According to the eyewitnesses, the first Japanese soldiers to arrive in the town were on foot and weak from

[p. 8]

exhaustion. Some walked lamely while others rested by the roadside. After a short rest, the soldiers began looting the town. The Japanese opened the houses and the stores and got all the things they wanted. They got food, clothes, and the valuables that were left by the people who fled in a hurry. After looting the stores and houses, the Japanese soldiers left them open and the Filipinos who had the courage to stay in the town and go back and forth in turn looted what the Japanese left. A platoon of Japanese soldiers was left to occupy the town and the main troops proceeded on their way to Manila, reaching the city on January 2, 1942.

The Japanese who occupied the town used the Municipal Building for their quarters. Other soldiers who were not accommodated in the building moved to some big houses and the school building. In the schoolhouse, the Japanese soldiers chopped the desks and used them as firewood to cook their meals. They used books and important papers in kindling their fire. They gave passes to the people who returned to the town. They placed sentries in different places and required everyone who passed to bow. Many people, especially those who did not know the regulation about bowing, were called back, slapped in the face, and forced to bow.

The people who evacuated to the fields and barrios did not return, hoping against hope for aid to come. news spread that aid from America, China

[p. 9]

and Australia had already arrived and that the Chinese forces were fighting against the invaders in Northern Luzon. The Australians were fighting in the south and the Americans were fighting in the capital. But, as days passed into weeks, and weeks into months, and no aid came, and the Japanese still occupied the town, people returned little by little to their homes. Then, a new life began, a life which lasted for more than three and a half years, with the sword of Damocles hanging over everyone's head. When Bataan, and later Corregidor, which was believed to be an impregnable fortress, fell, the people became resigned to their fate.
The most noteworthy incidents during the Japanese occupation were the increase of the Japanese war notes, the scarcity of food, the fabulous prices of goods, especially foodstuffs, and the frequent arrests. The prices soared from season to season. In the first harvest during the occupation, palay cost seven pesos a cavan. During the second harvest, it cost one hundred pesos a cavan. Just before the liberation, a ganta of milled rice cost three hundred pesos. Business prospered and businessmen became millionaires. The army bought supplies at the market very market day, Tuesday and Friday, and paid for the goods with their new war notes. The businessmen and landowners accumulated much money, which was kept in jute sacks or buri bags, while the poor could not earn enough to pay for the rice they needed to live. They had to depend on substitutes like corn and camoteng kahoy or lugaw.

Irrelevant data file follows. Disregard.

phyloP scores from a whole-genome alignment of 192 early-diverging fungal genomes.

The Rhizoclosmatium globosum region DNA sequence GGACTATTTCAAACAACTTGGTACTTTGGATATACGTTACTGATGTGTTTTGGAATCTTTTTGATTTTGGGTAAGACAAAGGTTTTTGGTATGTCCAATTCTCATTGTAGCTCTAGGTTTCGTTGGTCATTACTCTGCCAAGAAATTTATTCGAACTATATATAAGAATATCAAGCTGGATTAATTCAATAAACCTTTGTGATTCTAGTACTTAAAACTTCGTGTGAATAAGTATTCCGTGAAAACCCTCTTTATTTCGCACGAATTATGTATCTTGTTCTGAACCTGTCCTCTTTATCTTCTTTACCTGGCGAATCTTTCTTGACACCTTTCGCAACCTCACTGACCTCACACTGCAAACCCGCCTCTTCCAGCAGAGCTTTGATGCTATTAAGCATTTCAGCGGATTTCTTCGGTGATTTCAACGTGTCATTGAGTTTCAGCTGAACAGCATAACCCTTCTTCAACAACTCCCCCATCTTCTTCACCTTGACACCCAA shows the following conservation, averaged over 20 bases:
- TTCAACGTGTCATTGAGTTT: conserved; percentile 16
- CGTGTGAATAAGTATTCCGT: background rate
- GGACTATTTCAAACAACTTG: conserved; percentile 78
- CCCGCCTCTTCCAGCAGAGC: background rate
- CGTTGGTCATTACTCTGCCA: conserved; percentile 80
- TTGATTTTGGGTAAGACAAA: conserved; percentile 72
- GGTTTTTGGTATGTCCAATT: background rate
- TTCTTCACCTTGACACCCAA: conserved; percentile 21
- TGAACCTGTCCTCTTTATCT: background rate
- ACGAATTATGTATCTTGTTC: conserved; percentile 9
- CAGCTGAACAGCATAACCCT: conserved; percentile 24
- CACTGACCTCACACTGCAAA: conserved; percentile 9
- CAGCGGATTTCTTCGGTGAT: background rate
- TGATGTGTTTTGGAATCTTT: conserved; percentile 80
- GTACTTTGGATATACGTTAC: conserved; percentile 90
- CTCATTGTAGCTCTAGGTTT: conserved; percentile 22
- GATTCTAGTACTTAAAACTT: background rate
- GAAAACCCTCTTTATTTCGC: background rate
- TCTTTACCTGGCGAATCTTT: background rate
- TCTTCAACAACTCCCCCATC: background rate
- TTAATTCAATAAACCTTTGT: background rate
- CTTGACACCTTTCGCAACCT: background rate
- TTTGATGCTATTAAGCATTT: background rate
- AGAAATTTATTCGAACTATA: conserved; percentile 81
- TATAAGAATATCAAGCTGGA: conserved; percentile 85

[p. 10]

The Japanese prewar residents of the town, the Takashita brothers and the Toshihide family, became powerful and were vested with the legislative, executive, and judicial powers. They played and important part during the whole Japanese occupation, acting as instruments of the army in collecting and confiscating rice and firearms, capturing the suspected guerrillas and torturing the prisoners. The pro-Japanese elements became spies and frequented the homes of the Japanese. Several times, the Japanese soldiers watched for the horses that were hitched to the carromatas, selected those that pleased them, and paid for the horses. The tracks and carromatas slowly disappeared, and the push-carts became popular.

After the first bombing of Manila by the American planes on September 21, 1944, the Japanese Army moved mysteriously. Sometimes, Japanese soldiers arrived at night and occupied the houses along the road. Once, the soldiers confided to us that they were going to Leyte. Each one cooked his food which consisted of a little rice, a few camotes, and a piece of ginger all mixed together in his mess-kit. Those soldiers often left the town in the middle of the night.

After the landing of the American soldiers in Leyte on October 20, 1944, the American planes frequently bombed the military objectives in the town of Calamba. On January 1, 1945, the munitions dump at the railroad station was hit directly. The shells spread in many directions and hit many

[p. 11]

houses. Many people evacuated to the nearby barrios, but returned to their homes after a few days.
The people learned about the landing in Lingayen and the rapid march of the American Army to the capital, but were at a loss as to what to do. Where was it safe to stay? Would it be safer to stay in their homes or to evacuate again to the fields and barrios? No one could answer the questions and there were no instructions from the government, so many of the people stayed at home.

1. Words for study:

ghost town
volunteer guards

2. Questions:

1. When was Pearl Harbor bombed?
2. What did the people of Calamba do when they heard of the bombing?

3. Fill in the blanks in the following sentences:

a. The first bombing of Calamba by Japanese planes was on __________.
b. The people evacuated to the __________ and __________ after the bombing of Calamba.
c. The stores and houses in Calamba were looted by the __________ and the __________.
d. The Japanese soldiers who stayed in the school building used the __________ and __________ in cooking their meals.


Transcribed from:
Historical Data of the Municipality of Calamba, Laguna, online at the National Library of the Philippines Digital Collections.